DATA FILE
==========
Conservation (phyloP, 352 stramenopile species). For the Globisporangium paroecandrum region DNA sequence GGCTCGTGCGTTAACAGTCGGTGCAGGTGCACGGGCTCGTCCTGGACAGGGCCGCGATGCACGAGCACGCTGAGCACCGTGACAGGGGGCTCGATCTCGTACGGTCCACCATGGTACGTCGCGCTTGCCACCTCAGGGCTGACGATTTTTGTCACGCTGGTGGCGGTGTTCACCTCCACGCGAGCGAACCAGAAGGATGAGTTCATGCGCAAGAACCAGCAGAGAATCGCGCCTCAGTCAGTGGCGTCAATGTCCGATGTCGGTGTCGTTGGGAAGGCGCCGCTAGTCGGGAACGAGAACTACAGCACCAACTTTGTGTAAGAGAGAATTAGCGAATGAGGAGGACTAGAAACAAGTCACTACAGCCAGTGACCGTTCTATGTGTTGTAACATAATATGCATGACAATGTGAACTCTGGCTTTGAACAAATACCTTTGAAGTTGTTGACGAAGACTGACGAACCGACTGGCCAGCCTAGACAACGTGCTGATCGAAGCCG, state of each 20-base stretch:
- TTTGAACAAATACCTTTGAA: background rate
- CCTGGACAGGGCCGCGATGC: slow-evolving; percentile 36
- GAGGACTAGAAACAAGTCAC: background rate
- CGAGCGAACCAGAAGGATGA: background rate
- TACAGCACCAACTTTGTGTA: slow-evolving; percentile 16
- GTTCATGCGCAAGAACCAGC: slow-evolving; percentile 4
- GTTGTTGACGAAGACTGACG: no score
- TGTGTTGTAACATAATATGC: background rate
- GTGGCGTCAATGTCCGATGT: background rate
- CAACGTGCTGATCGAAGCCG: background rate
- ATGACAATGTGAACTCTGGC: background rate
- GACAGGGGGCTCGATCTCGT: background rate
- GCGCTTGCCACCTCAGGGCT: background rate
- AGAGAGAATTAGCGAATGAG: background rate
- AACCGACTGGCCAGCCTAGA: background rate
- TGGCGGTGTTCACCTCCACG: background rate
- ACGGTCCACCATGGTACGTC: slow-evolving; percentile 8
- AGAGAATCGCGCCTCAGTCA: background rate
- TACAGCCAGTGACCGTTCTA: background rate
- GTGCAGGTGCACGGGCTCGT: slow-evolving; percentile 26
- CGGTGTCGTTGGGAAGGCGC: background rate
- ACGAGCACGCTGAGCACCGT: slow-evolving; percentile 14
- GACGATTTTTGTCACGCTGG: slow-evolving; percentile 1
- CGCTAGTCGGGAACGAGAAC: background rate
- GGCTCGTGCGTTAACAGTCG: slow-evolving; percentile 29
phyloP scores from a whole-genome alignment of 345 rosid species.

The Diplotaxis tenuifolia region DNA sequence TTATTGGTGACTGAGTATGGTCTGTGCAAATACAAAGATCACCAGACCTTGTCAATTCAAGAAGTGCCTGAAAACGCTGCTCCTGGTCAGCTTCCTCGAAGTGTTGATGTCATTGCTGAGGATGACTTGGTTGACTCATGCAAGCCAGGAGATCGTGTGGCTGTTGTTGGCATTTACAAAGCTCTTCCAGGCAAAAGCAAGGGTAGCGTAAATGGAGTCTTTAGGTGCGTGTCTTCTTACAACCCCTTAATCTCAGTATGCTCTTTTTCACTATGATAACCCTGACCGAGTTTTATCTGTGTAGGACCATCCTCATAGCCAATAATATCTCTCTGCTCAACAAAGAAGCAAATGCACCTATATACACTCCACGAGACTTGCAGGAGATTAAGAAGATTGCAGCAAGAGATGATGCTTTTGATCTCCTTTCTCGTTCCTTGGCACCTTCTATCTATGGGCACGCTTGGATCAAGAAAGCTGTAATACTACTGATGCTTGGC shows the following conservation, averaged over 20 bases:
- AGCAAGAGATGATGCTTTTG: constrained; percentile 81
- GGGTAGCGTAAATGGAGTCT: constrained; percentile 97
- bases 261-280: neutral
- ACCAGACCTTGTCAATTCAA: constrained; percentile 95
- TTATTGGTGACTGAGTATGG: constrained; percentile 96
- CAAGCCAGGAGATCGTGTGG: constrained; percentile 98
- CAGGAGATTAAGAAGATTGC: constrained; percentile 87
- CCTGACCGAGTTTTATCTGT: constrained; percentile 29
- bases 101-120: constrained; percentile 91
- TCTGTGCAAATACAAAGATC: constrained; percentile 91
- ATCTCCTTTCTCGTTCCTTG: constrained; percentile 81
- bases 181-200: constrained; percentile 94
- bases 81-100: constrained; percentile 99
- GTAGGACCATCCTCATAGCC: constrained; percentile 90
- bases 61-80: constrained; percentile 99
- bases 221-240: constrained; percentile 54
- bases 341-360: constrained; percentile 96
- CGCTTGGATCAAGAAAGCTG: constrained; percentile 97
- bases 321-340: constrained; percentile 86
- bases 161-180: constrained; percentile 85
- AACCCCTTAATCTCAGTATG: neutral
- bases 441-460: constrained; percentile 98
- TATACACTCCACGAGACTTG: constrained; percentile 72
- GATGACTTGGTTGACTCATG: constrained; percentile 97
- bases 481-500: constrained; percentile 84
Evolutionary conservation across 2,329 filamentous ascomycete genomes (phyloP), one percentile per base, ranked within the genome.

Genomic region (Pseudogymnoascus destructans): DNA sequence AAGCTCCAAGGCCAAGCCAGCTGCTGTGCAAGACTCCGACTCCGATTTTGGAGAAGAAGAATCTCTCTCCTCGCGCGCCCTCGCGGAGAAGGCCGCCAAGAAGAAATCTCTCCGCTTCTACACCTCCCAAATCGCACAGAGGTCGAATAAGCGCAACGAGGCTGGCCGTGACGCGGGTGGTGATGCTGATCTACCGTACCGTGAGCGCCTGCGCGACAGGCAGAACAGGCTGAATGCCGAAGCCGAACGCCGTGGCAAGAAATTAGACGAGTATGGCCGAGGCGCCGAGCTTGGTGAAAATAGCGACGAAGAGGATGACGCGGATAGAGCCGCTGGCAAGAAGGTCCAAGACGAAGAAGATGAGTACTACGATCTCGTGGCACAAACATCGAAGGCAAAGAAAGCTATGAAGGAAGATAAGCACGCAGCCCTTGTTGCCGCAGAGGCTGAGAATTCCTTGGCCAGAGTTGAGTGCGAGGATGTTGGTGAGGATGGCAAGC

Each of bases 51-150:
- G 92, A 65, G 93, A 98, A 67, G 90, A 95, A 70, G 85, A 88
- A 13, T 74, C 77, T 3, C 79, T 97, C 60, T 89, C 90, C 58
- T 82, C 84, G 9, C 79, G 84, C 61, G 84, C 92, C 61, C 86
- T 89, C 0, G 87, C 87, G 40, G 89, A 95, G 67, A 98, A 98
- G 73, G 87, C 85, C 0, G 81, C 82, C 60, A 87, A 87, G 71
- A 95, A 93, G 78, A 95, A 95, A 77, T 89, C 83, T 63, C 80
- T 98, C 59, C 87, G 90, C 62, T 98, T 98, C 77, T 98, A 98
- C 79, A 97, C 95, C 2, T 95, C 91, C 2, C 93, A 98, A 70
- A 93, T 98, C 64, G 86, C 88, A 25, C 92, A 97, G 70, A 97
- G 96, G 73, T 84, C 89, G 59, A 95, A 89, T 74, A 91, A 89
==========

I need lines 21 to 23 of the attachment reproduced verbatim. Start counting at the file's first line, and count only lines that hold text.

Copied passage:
- GTGCAGGTGCACGGGCTCGT: slow-evolving; percentile 26
- CGGTGTCGTTGGGAAGGCGC: background rate
- ACGAGCACGCTGAGCACCGT: slow-evolving; percentile 14